Time interval between IRE and start of palliative chemotherapy
Duration of palliative chemotherapy (number of cycles)
Metal stent patency (time between stent insertion and replacement)
Survival (1-year and 2-year PFS and OS). PFS is defined as the number of months between the IRE procedure and the time of first evidence of progressive disease as defined by the RECIST criteria and proposed criteria in table 1. OS is defined as the number of months between the IRE procedure and time of death or last follow-up.
Our primary hypothesis is that IRE will add approximately 20%–25% clinically relevant complications (CTCAE ≥3) to the current 40% complication rate associated with biliary drainage in the palliative management of PHC.33 An incidence of 60% complications within 90 days post-IRE will be considered as the acceptable upper limit. This will be related to the observed impact on survival. Our secondary hypothesis is that the patency rate of metal stents will be prolonged because of local tumour control. Furthermore, we hypothesise that median OS is increased by 3 months in patients undergoing IRE. Both the metal stent patency rate and OS of patients in this study will be compared with patients who were eligible for study participation but preferred standard palliative treatment. When necessary, study data may also be compared with a historical cohort of patients treated in our centre.
The study population consists of 20 adults who are diagnosed with either advanced PHC based on imaging or staging laparoscopy, or potentially resectable PHC but ultimately advanced disease during exploratory laparotomy. Patients will be recruited at the outpatient clinic. In case of a planned exploratory laparotomy, patients will be asked to participate in the study in case they appear to have locally advanced or lymph node metastasised PHC at laparotomy. Patients with intrahepatic or extrahepatic organ metastases are not eligible for study participation. Inclusion and exclusion criteria are listed in table 2.
Supplementary file 4
Patients who are candidates for percutaneous CT-guided IRE or US-guided open IRE will be discussed upfront by the ALPACA expert panel. This dedicated panel consists of three interventional radiologists (KPvL, OMvD, MRM), three gastroenterologists (JEvH, EAJR, FvD) and four surgeons (MGB, ORCB, GK, TMvG) .
The general outline of study procedures is presented in figure 1. Patients with potentially resectable PHC undergo the standard preoperative work-up including laboratory testing, CT or MRI, biliary drainage, liver function tests and portal vein embolisation (when indicated). Patients who present with unresectable tumours will undergo CT imaging, laboratory testing and biliary drainage as part of the work-up for percutaneous IRE.
Preprocedural biliary drainage
Biliary drainage for malignant hilar strictures or masses is a complex procedure requiring considerable skill and experience. In the present study, the exact approach of biliary drainage (ie, endoscopically or percutaneously, specified liver segments, unilateral or bilateral) prior to percutaneous IRE is decided for every patient individually as it depends on biliary anatomy, vascular involvement, lobar atrophy and any cause of previous drainage failure at the referring hospital. Preferably, bilateral stenting is performed to protect the bile ducts during IRE. This decision is made by the ALPACA expert panel. All drainage procedures prior to IRE will be performed using plastic stents. A metal biliary stent (sometimes placed at the referring hospital) is not considered a contraindication for IRE as long as a no-touch technique is pursued (ie, IRE electrodes are not in contact with the metal stent).34 35 IRE will be performed when bilirubin levels have decreased below 50 µmol/L, but this threshold is not an absolute contraindication for IRE, as obtaining adequate drainage may be difficult in some patients (eg, PHC arising from primary sclerosing cholangitis).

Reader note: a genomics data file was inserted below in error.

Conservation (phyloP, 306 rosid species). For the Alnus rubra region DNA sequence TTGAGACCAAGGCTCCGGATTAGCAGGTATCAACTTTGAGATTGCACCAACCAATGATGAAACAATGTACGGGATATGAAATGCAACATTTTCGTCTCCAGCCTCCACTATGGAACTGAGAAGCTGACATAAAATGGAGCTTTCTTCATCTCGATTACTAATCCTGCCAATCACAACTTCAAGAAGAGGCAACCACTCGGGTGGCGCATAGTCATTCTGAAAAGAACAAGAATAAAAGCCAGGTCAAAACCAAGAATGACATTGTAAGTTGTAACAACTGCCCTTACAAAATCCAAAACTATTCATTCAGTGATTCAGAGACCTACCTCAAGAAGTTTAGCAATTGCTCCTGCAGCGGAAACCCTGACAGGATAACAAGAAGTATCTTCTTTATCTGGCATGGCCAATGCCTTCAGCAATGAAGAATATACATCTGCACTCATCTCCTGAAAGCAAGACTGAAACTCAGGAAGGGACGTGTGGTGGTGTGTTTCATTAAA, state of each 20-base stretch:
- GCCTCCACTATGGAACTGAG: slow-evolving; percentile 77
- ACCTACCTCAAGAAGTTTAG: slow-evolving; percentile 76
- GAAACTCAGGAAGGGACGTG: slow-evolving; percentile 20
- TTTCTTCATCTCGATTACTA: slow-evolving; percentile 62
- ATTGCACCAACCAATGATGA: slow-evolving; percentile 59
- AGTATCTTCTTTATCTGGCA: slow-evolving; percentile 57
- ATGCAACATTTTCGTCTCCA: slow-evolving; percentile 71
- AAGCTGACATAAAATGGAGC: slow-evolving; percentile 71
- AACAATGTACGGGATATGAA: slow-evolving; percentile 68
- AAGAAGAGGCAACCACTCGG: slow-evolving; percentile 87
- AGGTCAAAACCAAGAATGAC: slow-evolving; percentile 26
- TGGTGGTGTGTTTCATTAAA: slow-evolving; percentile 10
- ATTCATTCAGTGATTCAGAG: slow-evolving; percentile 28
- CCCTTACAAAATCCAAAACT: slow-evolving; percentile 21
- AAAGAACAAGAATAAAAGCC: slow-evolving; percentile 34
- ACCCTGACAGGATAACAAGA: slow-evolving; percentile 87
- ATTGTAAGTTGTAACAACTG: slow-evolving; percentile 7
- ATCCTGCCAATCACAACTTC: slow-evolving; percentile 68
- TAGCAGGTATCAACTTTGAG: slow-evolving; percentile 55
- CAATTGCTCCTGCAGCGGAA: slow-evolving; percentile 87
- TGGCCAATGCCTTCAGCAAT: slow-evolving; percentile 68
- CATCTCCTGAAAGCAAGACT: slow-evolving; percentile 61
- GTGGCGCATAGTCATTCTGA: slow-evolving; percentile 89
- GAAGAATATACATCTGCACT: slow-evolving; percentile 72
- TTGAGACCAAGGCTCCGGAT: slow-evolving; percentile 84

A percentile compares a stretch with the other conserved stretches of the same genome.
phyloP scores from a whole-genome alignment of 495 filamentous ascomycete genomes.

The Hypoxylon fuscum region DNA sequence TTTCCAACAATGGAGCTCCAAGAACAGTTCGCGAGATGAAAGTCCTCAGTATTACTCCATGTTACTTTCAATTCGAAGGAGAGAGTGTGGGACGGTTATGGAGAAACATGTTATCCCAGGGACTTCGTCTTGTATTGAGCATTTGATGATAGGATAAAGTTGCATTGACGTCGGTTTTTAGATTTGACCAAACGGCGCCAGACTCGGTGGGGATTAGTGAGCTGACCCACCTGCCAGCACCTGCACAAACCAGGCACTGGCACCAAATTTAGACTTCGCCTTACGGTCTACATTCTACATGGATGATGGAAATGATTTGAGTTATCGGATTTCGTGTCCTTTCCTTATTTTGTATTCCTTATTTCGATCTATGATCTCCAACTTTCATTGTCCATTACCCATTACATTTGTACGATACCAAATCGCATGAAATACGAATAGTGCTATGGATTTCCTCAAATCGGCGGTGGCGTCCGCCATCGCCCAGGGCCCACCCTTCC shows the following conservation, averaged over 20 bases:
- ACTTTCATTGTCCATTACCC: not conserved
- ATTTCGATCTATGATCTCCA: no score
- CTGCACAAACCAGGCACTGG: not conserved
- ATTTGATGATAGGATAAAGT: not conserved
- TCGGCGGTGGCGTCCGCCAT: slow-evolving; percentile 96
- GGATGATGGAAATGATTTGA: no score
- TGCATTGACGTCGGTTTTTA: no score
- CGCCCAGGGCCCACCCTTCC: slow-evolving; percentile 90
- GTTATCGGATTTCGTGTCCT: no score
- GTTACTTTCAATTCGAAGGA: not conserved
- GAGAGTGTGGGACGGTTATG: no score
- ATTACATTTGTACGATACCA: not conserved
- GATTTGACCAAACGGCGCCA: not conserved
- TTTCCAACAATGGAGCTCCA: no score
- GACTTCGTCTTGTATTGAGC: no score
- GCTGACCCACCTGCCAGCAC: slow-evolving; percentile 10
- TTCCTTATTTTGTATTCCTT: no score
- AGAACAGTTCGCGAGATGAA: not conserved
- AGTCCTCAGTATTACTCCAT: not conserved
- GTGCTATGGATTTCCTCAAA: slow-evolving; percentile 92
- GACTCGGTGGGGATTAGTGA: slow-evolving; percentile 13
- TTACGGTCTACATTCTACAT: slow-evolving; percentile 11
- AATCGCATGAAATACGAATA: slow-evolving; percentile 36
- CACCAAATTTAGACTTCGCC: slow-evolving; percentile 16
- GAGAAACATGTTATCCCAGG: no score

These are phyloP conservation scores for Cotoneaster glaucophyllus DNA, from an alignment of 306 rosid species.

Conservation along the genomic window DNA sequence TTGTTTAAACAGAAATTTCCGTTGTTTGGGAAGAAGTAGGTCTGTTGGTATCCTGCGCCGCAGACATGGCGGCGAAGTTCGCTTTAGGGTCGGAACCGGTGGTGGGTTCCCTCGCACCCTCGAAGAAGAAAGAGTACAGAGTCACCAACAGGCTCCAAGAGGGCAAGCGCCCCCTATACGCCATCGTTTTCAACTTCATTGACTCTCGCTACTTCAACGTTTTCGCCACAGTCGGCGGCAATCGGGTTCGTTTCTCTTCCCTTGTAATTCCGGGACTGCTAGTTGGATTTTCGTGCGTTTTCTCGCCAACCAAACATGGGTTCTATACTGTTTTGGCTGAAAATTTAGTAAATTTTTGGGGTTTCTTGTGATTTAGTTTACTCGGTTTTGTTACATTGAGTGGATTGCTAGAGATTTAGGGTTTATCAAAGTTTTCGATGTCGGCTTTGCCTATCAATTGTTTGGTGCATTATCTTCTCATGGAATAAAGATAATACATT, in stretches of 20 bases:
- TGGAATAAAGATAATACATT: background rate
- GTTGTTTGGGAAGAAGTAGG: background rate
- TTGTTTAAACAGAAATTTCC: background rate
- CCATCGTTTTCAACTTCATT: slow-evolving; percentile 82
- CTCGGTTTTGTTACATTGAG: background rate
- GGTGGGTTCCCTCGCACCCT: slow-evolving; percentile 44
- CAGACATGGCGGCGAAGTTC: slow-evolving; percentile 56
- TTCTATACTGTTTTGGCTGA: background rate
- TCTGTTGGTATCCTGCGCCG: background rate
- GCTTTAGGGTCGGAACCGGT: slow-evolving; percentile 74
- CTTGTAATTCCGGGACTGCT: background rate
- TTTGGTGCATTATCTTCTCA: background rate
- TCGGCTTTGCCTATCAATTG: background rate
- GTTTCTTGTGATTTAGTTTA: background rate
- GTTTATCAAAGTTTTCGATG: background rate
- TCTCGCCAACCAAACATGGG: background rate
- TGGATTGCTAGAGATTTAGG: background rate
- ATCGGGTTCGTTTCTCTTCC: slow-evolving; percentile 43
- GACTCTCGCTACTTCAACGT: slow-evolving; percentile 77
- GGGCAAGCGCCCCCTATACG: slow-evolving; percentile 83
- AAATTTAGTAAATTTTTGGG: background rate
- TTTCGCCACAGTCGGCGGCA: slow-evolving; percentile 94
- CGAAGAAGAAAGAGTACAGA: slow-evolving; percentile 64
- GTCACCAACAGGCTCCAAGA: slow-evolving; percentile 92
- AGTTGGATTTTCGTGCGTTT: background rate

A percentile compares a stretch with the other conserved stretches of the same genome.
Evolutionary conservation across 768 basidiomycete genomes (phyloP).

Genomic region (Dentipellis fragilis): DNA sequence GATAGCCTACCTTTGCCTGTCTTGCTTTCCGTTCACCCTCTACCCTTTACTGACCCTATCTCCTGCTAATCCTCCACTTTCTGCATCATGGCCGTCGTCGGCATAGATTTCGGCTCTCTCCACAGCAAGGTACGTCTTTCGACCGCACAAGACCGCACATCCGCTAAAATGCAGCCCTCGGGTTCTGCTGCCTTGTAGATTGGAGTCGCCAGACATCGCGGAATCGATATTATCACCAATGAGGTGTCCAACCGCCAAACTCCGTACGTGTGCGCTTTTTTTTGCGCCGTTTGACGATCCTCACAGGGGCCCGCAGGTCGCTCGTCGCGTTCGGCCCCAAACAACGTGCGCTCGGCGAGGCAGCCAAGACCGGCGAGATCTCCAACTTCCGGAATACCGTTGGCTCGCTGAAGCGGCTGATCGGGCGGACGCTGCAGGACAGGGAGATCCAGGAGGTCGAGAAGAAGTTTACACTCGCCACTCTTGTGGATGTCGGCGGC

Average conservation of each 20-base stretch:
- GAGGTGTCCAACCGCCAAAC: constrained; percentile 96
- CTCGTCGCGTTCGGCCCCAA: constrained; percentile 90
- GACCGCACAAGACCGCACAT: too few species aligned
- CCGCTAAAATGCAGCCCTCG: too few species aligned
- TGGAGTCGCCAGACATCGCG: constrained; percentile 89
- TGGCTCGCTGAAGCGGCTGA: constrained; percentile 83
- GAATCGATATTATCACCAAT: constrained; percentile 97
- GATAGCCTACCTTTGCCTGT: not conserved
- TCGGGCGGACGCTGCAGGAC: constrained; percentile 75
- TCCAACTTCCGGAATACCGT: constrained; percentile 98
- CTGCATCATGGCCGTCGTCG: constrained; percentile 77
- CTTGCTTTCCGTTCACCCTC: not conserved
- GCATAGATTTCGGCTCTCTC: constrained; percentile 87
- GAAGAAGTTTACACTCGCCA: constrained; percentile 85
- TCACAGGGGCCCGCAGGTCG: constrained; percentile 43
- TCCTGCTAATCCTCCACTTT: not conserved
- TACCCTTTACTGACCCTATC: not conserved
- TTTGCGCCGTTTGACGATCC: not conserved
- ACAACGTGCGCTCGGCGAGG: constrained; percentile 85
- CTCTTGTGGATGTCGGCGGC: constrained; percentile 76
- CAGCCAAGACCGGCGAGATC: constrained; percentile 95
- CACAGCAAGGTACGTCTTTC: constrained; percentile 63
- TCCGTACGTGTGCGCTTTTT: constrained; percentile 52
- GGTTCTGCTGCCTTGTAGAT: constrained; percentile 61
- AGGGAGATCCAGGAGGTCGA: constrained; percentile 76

Candidates for open IRE who initially present with potentially resectable PHC will undergo preoperative biliary drainage as part of the standard preoperative work-up. The optimal method (endoscopically or percutaneously) is decided at the multidisciplinary team meeting, based on biliary anatomy and the cause of previous drainage failure.36
Antibiotic prophylaxis will be administered according to the local hospital’s protocol within 1 hour prior to biliary drainage or IRE. In the Academic Medical Center, ceftriaxone (2000 mg once intravenously) plus gentamicin (5 mg/kg once intravenously) are given. In the VU University Medical Center, ceftriaxone (2000 mg once intravenously) alone (first choice) or augmentin (1200 mg every 6 hours intravenously) plus gentamicin (5 mg/kg once intravenously) (second choice) is given. The same antibiotics regimens will be used for the treatment of cholangitis.
The IRE procedure will be performed under general anaesthesia and epidural analgesia (or preperitoneal wound catheters in the open IRE group) with complete muscle paralysis and under cardiac gating either in the operating room (US-guided open group) or in the interventional radiology suite (CT-guided percutaneous group). During the procedure, cardiac rhythm will be closely monitored and a defibrillator will be present at all times. All electrodes will be placed by trained interventional radiologists with extensive experience with the procedure in other solid tumours (eg, locally advanced pancreatic cancer).